Albert Tuttle, zoology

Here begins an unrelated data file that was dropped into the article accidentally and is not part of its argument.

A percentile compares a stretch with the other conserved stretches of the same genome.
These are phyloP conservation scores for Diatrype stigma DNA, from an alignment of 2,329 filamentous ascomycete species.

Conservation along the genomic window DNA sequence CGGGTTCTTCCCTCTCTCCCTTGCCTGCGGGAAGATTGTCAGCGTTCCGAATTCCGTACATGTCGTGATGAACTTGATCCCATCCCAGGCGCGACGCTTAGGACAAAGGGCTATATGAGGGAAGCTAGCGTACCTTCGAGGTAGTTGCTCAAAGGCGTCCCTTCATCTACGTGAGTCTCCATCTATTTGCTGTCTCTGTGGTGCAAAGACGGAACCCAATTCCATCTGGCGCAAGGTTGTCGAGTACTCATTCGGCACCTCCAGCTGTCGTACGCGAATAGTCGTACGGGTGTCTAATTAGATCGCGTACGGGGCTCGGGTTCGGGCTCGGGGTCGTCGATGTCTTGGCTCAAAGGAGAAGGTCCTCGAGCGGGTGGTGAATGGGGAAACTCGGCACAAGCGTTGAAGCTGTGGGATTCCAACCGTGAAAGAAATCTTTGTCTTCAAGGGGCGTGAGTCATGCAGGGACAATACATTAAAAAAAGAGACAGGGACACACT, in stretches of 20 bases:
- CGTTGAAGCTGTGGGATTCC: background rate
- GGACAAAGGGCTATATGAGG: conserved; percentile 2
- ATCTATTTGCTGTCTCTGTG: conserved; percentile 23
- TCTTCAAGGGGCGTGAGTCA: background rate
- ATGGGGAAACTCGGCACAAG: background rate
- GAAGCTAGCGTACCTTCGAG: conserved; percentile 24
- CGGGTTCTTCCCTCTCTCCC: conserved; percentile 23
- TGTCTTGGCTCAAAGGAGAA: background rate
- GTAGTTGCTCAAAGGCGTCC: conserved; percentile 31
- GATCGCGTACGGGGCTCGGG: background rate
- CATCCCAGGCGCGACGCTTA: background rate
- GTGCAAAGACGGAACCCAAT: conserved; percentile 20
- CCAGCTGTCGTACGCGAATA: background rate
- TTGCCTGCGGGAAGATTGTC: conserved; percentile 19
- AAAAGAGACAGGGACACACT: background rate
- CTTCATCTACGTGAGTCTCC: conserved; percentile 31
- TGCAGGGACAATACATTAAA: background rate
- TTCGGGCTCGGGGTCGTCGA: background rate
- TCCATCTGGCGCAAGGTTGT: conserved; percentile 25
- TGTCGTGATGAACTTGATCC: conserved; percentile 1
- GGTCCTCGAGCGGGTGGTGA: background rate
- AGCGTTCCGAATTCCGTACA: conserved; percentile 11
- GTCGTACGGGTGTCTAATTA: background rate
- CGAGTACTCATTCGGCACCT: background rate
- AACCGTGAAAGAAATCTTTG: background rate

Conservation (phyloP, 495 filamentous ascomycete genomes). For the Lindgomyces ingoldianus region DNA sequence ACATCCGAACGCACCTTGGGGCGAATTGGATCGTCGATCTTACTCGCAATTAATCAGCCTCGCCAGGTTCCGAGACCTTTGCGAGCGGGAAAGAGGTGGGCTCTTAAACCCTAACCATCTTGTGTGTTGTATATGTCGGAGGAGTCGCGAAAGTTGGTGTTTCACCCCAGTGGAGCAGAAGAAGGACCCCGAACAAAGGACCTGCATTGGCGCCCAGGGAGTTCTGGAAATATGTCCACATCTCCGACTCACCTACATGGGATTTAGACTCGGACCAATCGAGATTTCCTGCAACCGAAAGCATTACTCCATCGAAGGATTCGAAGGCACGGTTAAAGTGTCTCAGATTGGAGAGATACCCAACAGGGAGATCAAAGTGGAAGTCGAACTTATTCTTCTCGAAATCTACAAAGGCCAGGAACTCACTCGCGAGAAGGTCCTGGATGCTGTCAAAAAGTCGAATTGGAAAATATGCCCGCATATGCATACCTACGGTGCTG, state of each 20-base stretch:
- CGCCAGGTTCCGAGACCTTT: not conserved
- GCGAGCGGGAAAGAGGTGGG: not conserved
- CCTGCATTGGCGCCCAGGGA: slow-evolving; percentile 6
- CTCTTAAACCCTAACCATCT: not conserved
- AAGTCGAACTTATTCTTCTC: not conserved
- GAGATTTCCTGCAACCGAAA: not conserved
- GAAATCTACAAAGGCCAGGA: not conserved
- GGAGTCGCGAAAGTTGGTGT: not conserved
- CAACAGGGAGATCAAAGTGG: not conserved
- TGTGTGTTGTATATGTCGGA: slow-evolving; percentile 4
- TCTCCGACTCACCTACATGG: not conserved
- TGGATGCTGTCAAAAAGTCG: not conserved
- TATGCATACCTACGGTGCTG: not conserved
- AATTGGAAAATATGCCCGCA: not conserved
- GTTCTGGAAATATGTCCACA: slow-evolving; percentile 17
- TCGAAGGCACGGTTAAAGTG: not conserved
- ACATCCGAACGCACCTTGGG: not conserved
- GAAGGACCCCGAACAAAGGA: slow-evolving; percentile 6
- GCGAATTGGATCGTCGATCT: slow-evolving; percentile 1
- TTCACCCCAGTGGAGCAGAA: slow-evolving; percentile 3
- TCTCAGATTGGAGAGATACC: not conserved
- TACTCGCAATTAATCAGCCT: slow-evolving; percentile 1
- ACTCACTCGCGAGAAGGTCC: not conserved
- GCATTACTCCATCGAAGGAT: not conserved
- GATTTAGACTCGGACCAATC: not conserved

Albert Tuttle (1844-1927) was a professor of zoology and scholar whose work focused on small organisms such as protozoa and green algae in microscopy journals, as well as in broader outlets (Tuttle, 1872, 1926).  Tuttle was active in promoting the use of microscopy in characterizing tiny plant and other one-celled organisms, helping to distinguish which were “animal” and which “vegetable.”  At Ohio State, he was most famous for presenting a commencement address in 1890, The university of Utopia, in which he and a colleague travel to the fictional capital of Utopia, the location of the most enlightened university on the planet. At the conclusion of this lengthy address, Tuttle had described the land-grant ideal of education to produce useful and dedicated citizens who seek to improve the world as they find it—that is, The Ohio State University.